My brother and I have always been suckers for lists. Lists of the top ten songs of the year; or the top ten fastest cars in the world; or the top ten tallest mountains – if it came in a numbered list we were all over it like a rash. In fact, I think my brother’s favourite possession for many years in the early 1980s was his dog-eared copy of The Book of Lists, a fabulously eccentric selection of lists compiled by novellist Irving Wallace, his sister and his father. The book included such lists as :
- People suspected of being Jack the Ripper
- Worst places to hitchhike
- People misquoted by Ronald Reagan
- Breeds of dogs which bite people the most, and the least
- Famous people who died during sexual intercourse
It was this very book that helped us to win a bottle of Champagne at the Beacon Island Hotel in about 1983. Dinner was over, the band was on a break, and the entertainment manager was doing his duty by hosting an impromptu quiz. The final question, for a bonus bottle of Champagne, went as follows: “Every year, Madame Tussauds in London polls its visitors to discover who they think are the most feared or hated people in history. What were the most recent poll results?” My brother and I instantly broke into wide grins – this was one of the lists in the book, the book we had both read so often that we could quote vast tracts of it on demand! Papers were handed out, pencils chewed and answers handed back, and then finally, the winner was announced: “And the winner is… Anton from room 42. Where is Anton?”, called the entertainment manager, waiting for a suave, well-travelled gentleman to appear. Instead, my brother, not yet in his teens, ambled over to initial surprise and then big applause, collected his Champagne, and sauntered back to the table.
I can no longer remember all five people on the list (I know Adolf Hitler, Genghis Kahn and Dracula were on it – possibly also Richard Nixon!) – but I do know that if the Book of Lists authors had decided to compile a list of the 5 most hated vegetables in the western world, it is almost certain that Brussels sprouts would have topped that list. In repeated surveys over the years, it has topped polls of most loathed vegetables in the UK and USA, having knocked spinach off the top spot after Popeye somewhat rehabilitated its image in the 1930s. Evidently, the only thing that has a slight edge over Brussels sprouts in kids’ surveys is aubergine. Fact.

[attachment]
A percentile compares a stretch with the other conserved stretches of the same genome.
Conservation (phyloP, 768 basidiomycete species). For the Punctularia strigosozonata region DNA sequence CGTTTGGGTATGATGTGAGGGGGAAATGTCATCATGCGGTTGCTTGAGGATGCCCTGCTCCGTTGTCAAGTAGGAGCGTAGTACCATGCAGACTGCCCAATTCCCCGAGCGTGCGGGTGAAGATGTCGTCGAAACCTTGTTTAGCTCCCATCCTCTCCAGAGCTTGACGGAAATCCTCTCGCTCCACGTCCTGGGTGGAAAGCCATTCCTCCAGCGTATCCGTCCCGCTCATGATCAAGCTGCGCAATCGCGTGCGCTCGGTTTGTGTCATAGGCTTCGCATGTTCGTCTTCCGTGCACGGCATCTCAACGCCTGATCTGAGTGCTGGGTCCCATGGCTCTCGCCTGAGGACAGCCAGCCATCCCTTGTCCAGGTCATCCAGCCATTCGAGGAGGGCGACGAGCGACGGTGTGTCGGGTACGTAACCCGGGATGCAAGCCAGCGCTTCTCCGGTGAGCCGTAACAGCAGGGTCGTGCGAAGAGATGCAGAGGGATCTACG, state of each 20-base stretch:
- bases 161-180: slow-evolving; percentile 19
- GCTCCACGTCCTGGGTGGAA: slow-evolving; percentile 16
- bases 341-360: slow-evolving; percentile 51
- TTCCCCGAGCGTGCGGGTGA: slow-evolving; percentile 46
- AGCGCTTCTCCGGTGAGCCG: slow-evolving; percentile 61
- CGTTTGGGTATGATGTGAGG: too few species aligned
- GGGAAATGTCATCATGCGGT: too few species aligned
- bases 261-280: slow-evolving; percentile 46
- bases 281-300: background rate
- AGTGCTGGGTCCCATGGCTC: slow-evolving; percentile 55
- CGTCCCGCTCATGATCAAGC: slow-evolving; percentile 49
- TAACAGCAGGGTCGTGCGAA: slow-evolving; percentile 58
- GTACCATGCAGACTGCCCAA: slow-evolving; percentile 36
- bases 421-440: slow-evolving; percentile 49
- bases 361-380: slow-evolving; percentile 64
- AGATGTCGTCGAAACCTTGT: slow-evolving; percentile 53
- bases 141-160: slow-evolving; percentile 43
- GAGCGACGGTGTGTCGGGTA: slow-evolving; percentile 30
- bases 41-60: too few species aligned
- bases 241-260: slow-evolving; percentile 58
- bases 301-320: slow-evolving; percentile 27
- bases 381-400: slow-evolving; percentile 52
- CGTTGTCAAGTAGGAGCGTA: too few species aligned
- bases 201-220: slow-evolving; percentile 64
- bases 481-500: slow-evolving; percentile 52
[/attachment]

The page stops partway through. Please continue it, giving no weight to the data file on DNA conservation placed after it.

I guess I am lucky – my mom never made Brussels sprouts for us as kids (possible because my father was an ardent vegetable-dodger his entire life!) so I never developed a childhood dislike for them. When she did start serving them, I was already a teenager and the microwave had been invented (!), so I never had to contend with sulphur-smelling waterlogged soggy sprouts. To me, they have always been like delicious little mustardy mini-cabbages – which is in effect what they are – and I am endlessly on the lookout for new ways to serve them and convince the sprout haters.
Last week a survey of things in my fridge that needed using up included a bag of sprouts and some Unearthed nduja, a soft, spicy, spreadable Italian sausage considered one of the most famous typical foods from the southern region of Calabrian. It is typically made with ground pork including the shoulder, belly and jowl as well as tripe, kneaded together with salt and Calabrian chili pepper, stuffed into natural animal casings. The sausage is then slightly smoked and allowed to rest and season for a number of months. Unlike salami, nduja is made to a very soft, spreadable consistency, and the hot, smoky chilli flavour makes it unlike any other Italian cured sausage you may have tasted – closer to a soft chorizo than a salami. I figured bacon goes well with sprouts and inspired by this recipe, I thought nduja might too – it’s just piggy goodness in a different form. The combination of slightly crunchy sprouts, melted nduja and the heady spice of the chillies made for a fantastic dish, lifted by the zingy addition of some chopped preserved lemons. Definitely something for the list of CookSister’s Top Five Brussels Sprout Recipes!
For more Brussels sprout deliciousness, why not try my:
- Pan-fried Brussels sprouts with garlic and shallots
- Sautéed Brussels sprouts with caramelised garlic, lemon and chilli
- Easy cheesy Brussels sprout gratin
- 450g Brussels sprouts
- 4 Tbsp olive oil
- 1 onion, finely chopped
- 2 large cloves of garlic,crushed
- 50g Nduja (more if you want a spicier dish)
- 1 tsp sugar
- 2 preserved lemons, chopped
- Trim the Brussels sprouts and cut each one in half vertically. Heat 3 tbsp of the olive oil in your widest frying pan and place the sprouts cut side down in the oil in a single layer (you may have to do them in batches, topping up the olive oil between batches). Saute over medium high heat until the sprouts start to caramelise (you will smell them). Carefully turn them over and continue to cook until the other side also starts to caramelise (another 4 minutes or so). One all the sprouts are cooked, decant into a bowl and keep warm.
- In the same pan, heat the remaining tablespoon of olive oil and add the onion. Sautée for a few minutes until they start to go translucent, then add the garlic and the nduja. Stir to break up the nduja - you will see how it "melts" into the onions. Add the sugar when the nduja is all melted.
- Return the sprouts to the pan with the nduja and stir to ensure that the sprouts are evenly coated. Add the chopped preserved lemons, mix well and serve.